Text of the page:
First Commerical US Plant to Turn Wood Waste into Auto Fuel

by , 01/14/11

Mascoma Coporation, cellulosic ehtanol, wood scraps mass produced into auto fuel, wood chip cellulosic ethanol, valero and mascoma, mass produced cellolosic ehtanol

Last week, the banned alcoholic drink Four Loko was being recycled into car fuel, and today, it’s non-food waste from crops and wood scraps. Cellulosic ethanol is by no means a new idea, but no one has been producing it in bulk amounts. However, Mascoma Corporation, a biofuels company, will break ground on the first commercial production cellulosic ethanol plant in the U.S. this year. This morning, they announced that Valero, the nation’s largest independent oil refinery, will take the entire commercial output of the plant, set to open by 2013.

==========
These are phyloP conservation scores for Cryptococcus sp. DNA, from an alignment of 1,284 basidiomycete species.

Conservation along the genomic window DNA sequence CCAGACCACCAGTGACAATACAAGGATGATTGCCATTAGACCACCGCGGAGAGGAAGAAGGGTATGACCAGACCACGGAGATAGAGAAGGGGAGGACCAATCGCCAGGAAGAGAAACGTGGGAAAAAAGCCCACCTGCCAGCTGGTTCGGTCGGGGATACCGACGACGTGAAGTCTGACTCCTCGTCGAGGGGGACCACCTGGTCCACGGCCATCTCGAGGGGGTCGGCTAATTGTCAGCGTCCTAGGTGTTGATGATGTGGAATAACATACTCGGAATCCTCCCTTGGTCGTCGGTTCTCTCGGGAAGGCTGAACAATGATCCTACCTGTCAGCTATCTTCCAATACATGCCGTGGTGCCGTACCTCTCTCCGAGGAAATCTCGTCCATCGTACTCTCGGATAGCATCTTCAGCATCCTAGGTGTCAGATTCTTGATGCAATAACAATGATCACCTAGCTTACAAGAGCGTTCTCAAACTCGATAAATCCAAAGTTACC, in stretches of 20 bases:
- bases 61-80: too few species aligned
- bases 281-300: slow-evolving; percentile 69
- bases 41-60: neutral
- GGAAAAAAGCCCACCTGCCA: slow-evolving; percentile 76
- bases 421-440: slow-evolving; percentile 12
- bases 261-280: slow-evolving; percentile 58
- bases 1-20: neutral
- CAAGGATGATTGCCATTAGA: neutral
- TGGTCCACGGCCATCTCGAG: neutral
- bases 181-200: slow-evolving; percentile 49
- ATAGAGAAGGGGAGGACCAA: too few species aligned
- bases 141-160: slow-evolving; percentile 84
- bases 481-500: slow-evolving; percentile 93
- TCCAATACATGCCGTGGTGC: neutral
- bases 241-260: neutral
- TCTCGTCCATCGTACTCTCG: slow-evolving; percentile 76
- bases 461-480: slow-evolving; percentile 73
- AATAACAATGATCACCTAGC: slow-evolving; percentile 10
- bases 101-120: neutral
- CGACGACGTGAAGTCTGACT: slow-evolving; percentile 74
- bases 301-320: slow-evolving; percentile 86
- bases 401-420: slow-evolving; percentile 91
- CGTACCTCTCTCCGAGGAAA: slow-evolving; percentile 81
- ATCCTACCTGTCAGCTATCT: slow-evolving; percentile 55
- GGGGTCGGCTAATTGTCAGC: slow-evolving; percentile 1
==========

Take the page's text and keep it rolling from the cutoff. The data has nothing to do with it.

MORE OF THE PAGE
A new EPA rule starting this year requires all gasoline companies to blend in six million gallons (annually) of cellulosic ethanol, making the need for large-scale production of the product even more pressing. Valero will invest up to $50 million in the Kinross, Mich. plant. The entire cost of the plant, $350 million, is not yet covered, but other investors include General Motors, and Mascoma’s chief executive said that the company is also seeking loans from the Energy Department. The “offtake” agreement between Mascoma and Valero is the first of its kind in the industry.

+ Mascoma Corporation

Via The New York Times

Image © Stephanie Klocke via Creative Commons

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